Having moved into a new house recently, I've had some shopping to do. No matter how much we brought along from the old place, inevitably getting settled involves buying more stuff to fill in the gaps. These items range from the trivial (light bulbs & trash bags) to the significant (new home theater kit - woohoo!). Living in a small town and working online all day makes it natural to search Amazon and eBay for the things we need. As I shop, I'm quite conscious of the digital profile being built about me and my proclivities. This doesn't bother me particularly, but it's interesting to see how (in)effectively the information is being utilized to market other offers to me.
Based on what I see, these companies are still missing the mark more often than not. Given their business model and renown for leading the way in data science and machine learning, it's rather surprising to see the results. For example, on eBay I bought a Subzero refrigerator and a Viking range, and although I'm very pleased with these items, it is weird that eBay now thinks I'm most likely to buy more fridges and stoves. The basic logic that these are almost always infrequent purchases is somehow lost on their analytics models. Same problem on Amazon, where I bought a projector for the theater, and now the algorithm thinks I'm going to want to get another projector or perhaps a big screen TV.
Amazon gets this logic wrong in other ways, too. Since I recently bought volume two of my favorite comic book, ahem, graphic novel, the landing page is now recommending I pick up volume one of the series. It's obvious to any human that very few shoppers will read books in reverse order. Similarly, while I bought a missing power cable for a computer, this isn't the exciting, "must have" kind of item that should be prominently displayed in a dozen different variations the next time I visit the website. Just ain't going to make me want to buy more. It was a one-off necessity, not a candidate for repeated impulse buys.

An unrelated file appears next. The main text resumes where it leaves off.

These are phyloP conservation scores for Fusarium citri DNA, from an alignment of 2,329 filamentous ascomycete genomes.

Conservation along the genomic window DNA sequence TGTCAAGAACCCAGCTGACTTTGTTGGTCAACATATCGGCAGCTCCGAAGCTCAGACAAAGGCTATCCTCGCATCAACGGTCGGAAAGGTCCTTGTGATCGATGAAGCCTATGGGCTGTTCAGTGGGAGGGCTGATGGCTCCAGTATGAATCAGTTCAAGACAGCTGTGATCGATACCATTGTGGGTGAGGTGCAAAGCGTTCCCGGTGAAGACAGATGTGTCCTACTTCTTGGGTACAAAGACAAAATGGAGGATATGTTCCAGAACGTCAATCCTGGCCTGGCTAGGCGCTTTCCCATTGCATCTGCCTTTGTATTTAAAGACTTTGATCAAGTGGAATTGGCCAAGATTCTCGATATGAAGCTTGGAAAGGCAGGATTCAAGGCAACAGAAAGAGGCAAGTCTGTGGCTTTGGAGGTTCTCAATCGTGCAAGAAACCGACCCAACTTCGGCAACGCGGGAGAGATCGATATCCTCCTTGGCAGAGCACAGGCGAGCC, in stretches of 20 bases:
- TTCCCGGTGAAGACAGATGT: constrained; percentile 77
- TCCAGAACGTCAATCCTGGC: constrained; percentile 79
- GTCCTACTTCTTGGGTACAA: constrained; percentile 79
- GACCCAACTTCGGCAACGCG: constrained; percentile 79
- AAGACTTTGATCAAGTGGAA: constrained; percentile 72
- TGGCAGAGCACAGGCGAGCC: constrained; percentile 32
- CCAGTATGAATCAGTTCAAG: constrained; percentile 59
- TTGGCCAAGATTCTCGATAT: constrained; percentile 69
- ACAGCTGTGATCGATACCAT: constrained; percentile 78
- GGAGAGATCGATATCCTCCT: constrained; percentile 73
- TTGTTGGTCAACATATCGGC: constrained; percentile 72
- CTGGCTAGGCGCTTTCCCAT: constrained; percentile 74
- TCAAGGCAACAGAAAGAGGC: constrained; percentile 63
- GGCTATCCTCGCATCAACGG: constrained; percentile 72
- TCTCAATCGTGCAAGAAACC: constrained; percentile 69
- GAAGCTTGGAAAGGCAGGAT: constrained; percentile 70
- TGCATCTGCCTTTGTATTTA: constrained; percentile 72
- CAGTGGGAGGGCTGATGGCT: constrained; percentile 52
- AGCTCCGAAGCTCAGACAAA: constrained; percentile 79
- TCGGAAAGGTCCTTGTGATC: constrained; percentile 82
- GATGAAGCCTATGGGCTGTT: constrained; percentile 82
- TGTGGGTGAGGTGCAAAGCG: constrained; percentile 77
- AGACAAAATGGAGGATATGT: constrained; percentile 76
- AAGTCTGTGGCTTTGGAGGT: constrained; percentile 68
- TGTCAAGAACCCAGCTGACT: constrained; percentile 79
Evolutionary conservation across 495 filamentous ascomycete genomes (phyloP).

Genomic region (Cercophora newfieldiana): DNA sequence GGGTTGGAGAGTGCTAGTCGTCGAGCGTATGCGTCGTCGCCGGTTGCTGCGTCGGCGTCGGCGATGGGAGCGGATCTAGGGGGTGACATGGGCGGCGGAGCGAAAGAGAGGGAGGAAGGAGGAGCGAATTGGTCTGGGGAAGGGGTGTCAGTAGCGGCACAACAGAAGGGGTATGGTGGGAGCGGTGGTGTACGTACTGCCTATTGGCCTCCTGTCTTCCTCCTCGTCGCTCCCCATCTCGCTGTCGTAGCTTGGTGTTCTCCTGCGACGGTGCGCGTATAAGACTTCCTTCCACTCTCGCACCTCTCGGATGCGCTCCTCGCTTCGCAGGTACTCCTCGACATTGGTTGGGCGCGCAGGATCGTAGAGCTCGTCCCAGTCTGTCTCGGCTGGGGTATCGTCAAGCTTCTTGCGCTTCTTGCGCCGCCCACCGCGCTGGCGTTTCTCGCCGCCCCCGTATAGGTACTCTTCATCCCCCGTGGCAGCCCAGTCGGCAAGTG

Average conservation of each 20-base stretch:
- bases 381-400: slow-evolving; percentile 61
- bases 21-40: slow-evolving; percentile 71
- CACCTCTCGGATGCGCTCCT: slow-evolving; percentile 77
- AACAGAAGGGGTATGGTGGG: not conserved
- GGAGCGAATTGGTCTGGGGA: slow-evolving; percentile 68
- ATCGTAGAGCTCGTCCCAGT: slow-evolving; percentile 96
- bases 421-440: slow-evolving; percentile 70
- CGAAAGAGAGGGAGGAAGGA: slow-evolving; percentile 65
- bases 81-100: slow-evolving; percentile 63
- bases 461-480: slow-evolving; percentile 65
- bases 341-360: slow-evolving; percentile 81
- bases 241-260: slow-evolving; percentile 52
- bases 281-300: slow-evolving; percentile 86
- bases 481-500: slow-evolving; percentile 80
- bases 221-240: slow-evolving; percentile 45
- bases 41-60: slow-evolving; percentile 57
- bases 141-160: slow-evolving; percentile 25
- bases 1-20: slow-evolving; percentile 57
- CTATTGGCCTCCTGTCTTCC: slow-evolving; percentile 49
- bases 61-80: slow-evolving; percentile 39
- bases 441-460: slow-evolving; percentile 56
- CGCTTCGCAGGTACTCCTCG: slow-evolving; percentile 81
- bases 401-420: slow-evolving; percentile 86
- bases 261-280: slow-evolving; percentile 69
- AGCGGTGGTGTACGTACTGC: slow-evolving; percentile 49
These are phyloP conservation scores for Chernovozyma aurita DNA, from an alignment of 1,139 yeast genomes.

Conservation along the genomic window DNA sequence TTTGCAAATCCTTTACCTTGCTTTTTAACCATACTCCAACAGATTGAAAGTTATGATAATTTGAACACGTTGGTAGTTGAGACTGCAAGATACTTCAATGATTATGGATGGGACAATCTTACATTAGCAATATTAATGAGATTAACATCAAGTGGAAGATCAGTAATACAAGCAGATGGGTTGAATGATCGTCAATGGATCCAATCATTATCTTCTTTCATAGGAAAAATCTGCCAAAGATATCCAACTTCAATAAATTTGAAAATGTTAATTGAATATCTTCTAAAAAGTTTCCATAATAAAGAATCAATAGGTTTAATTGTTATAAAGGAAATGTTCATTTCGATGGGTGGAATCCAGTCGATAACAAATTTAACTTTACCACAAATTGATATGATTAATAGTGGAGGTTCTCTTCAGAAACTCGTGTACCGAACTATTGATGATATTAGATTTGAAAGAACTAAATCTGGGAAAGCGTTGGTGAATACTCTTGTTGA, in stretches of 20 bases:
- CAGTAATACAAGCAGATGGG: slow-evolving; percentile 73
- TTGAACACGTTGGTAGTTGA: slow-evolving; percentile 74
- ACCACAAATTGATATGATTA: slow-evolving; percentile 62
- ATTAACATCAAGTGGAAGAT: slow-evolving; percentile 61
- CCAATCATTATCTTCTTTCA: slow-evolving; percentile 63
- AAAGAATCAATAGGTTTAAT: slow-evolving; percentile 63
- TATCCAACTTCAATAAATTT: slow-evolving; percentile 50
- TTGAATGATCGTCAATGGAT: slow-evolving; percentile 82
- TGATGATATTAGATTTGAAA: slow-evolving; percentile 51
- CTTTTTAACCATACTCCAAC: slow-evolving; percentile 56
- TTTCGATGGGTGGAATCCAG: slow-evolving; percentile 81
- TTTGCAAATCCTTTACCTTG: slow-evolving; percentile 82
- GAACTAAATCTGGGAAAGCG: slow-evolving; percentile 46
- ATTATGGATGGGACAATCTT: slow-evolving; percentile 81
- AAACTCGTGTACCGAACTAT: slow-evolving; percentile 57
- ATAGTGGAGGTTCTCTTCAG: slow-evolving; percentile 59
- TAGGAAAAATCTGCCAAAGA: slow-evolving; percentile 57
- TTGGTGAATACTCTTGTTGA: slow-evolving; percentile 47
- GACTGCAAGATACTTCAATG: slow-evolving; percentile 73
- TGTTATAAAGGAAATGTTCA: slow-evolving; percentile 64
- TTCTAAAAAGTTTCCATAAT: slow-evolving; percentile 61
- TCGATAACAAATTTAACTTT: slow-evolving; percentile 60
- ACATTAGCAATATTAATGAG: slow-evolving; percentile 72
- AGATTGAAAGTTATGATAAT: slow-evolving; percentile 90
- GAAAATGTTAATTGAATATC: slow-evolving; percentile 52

Yet companies like Amazon and eBay have clearly devoted significant investment and effort to solving the question of "what will he likely buy next?" and they have done this with machine learning. Shoot, Amazon even offers machine learning tools in AWS. Why are we still so far off? Maybe because it's hard to do; maybe it's because as a consumer, I have high expectations. Yet when I walk into the local appliance store, the salesman there immediately recognizes me and intuitively knows I'm not going to buy two new kitchen stoves in the same month. If all the vaunted capabilities of a company like Amazon, a company essentially built around big data, still gets it wrong, what hope is there for a smaller organization without the same resources?
The good news is that many other players are working on this space, and making it easier to leverage their solutions. These include notables like Microsoft with Azure ML, IBM with Watson and Spark, Databricks with Spark, Skytree, Dato, Hadoop distribution vendors, and others. I hope to see better results soon.